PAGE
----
Los globos rojos muestran a quienes ven IsumaTV en este momento. Haz click en cualquier globo para ver más información.

    Red balloons are current viewers. Click on any balloon to see location details.



  • The 9th Annual LaFontaine-Baldwin Symposium

    The 9th Annual LaFontaine-Baldwin Symposium

    by: IsumaTV

    LIVE on IsumaTV May 29th 7:45pm - 10 pm EST


    Click more info for more information about this live webcast.

    - Opening Ceremony

    - Word of Welcome from Her Excellency the Right Honourable Michaëlle Jean, Governor General of Canada

    - Presentation of the winners of a photo competition by Dr Zacharias Kunuk O.C.

    - Presentation of the LaFontaine-Baldwin Symposium by John Ralston Saul

    - Introduction of Siila Watt-Cloutier by the Honourable Ann Meekitjuk Hanson, Commissioner of Nunavut

    - SIILA WATT-CLOUTIER, Inuit climate activist and 2007 Nobel Peace Prize nominee, speaking LIVE from Iqaluit on Inuit Knowledge, Human Rights and Climate Change.

    - Q&A and Inuit entertainment.



    is a presentation of

    the Institute for Canadian Citizenship and The Dominion Institut

    This webcast live on IsumaTV from Iqaluit, Nunavut is made possible with the support of

    SSI Micro




  • The Fast Runner Trilogy

    The Fast Runner Trilogy

    by: John Hodgins

    Three unique Inuit films expressing the dramatic history of one of the world’s oldest oral cultures from it’s own point of view.
    “A masterpiece... The first national cinema of the 21st century.” – A.O. Scott, NY Times review of Atanarjuat The Fast Runner, 2002.

    Atanarjuat The Fast Runner

    2001 Camera d'Or, Cannes




    More about film | Companion website

    Download in SD

    Download in 720p HD

    Download in 1080p HD

    The Journals of Knud Rasmussen

    2006 Opening Night Film, Toronto

    Journals of Knud Rasmussen



    More about film | Companion website

    Download in SD

    Download in 720p HD

    Download in 1080p HD

    Before Tomorrow

    2009 World Cinema Competition, Sundance

    Before Tomorrow



    More about film | Companion website

    Download in SD

    Download in 720p HD

    Download in 1080p HD



  • The National Film Board of Canada

    The National Film Board of Canada

    by: NFB

    The National Film Board of Canada (NFB) is Canada's public film producer and distributor.

    For over 70 years, the NFB has created socially engaged documentary, auteur animation, alternative drama and more.

    Along the way, we’ve crafted over 12,000 productions and received more than 5000 awards, including 12 Oscars® and more than 90 Genies.

    Today, we’re at the crossroads of innovation in the 21st century, bringing a tradition of trailblazing to the multi-platform digital universe.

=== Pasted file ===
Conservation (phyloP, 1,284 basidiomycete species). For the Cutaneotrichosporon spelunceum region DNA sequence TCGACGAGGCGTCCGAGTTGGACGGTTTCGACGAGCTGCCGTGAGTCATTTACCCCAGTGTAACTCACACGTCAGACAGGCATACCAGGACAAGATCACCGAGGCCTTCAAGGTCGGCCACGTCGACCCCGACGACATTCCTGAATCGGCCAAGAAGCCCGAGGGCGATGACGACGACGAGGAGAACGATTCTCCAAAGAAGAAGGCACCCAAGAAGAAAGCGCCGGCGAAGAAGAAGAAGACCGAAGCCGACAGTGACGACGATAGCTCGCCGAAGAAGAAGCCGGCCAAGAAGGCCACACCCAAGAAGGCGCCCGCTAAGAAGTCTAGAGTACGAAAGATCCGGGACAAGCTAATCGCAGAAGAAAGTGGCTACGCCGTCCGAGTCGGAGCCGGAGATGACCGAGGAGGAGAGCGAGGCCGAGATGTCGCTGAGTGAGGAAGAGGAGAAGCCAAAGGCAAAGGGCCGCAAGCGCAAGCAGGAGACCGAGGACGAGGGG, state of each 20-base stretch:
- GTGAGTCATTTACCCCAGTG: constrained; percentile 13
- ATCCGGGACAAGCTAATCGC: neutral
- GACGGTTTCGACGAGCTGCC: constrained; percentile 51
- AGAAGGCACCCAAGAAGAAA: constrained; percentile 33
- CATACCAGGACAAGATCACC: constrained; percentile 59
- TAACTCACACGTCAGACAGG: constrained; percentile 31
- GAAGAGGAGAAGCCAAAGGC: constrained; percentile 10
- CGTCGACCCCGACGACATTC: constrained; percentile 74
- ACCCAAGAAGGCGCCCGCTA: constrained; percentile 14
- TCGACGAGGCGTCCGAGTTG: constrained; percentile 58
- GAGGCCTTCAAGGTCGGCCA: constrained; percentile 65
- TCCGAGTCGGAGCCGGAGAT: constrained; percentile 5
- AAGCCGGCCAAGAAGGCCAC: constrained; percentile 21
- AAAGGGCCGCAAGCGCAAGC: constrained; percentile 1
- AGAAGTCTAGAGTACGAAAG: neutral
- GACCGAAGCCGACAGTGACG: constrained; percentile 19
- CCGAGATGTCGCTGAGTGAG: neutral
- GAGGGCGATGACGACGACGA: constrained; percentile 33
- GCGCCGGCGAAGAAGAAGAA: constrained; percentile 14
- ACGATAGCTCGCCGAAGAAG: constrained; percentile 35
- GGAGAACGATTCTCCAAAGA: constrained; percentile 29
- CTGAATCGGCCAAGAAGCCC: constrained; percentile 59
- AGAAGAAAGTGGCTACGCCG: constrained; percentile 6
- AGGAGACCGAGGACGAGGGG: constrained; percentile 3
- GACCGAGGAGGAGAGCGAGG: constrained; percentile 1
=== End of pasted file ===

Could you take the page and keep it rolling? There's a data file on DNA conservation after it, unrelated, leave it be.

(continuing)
Visit our website to watch over 700 documentaries and animated films :

    If you want to get in touch, you can contact us here:



  • Transmediale


    by: Gabriela Gamez


    On January 28 2009, Zacharaias Kunuk delivered the annual Marshal McLuhan Lecture to the Berlin Transmediale live on IsumaTV from Iqaluit to the lecture hall in Berlin, including an interactive Q & A.




  • Tungijuq


    by: Stéphane Rituit

    What We Eat: Inuit jazz throat-singer Tanya Tagaq, and Cannes-winning filmmaker Zacharias Kunuk, talk back to Brigitte Bardot and anti-sealhunting lobby on the eternal reality of hunting.

    Selected for Sundance, Toronto International Film Festival, Best Short, imagineNATIVE Film Fest 2009.

    BOOK A SCREENING, rent or buy the film from Vtape +1.416.351.1317 email

    Download Tungijuq VOD




Recent Uploads

  • Asiu (Lost)

    Asiu (Lost)

    by: Artcirq

    channel: Artcirq

    Footage from Artcirq's performance of ASIU (Lost) at the 2014 edition of the Alianait Arts Festival in Iqaluit.

    Asiu is Artcirq's latest show and is inspired by the traditional Inuit legend Amaqup Nunaat (The Land of Wolves) about two brothers who find themselves lost in the mysterious world of the Shadow People.





  • Ningiuq


    by: Carol Kunnuk

    channel: Igloolikmiut Community Page

    In 2009, Rachel Uyarasuk, elder of the Inuit community of Igloolik (Nunavut), evokes the ancestors whose name she received at birth. She explains how this transmission ensured their return among the world of the living.

    A film by Christin Merlhiot

    France, 2014, 11 minutes, animation

    Inuktitut with English & French subtitles





  • Peter Irniq Testimony

    Peter Irniq Testimony

    by: Zacharias Kunuk

    channel: Truth and Reconciliation

    Click on 'Read More' for English Translation of Testimony by Peter Irniq, May 2008

    English Translation of Testimony by Peter Irniq, May 12, 2008, Iglulik, Nunavut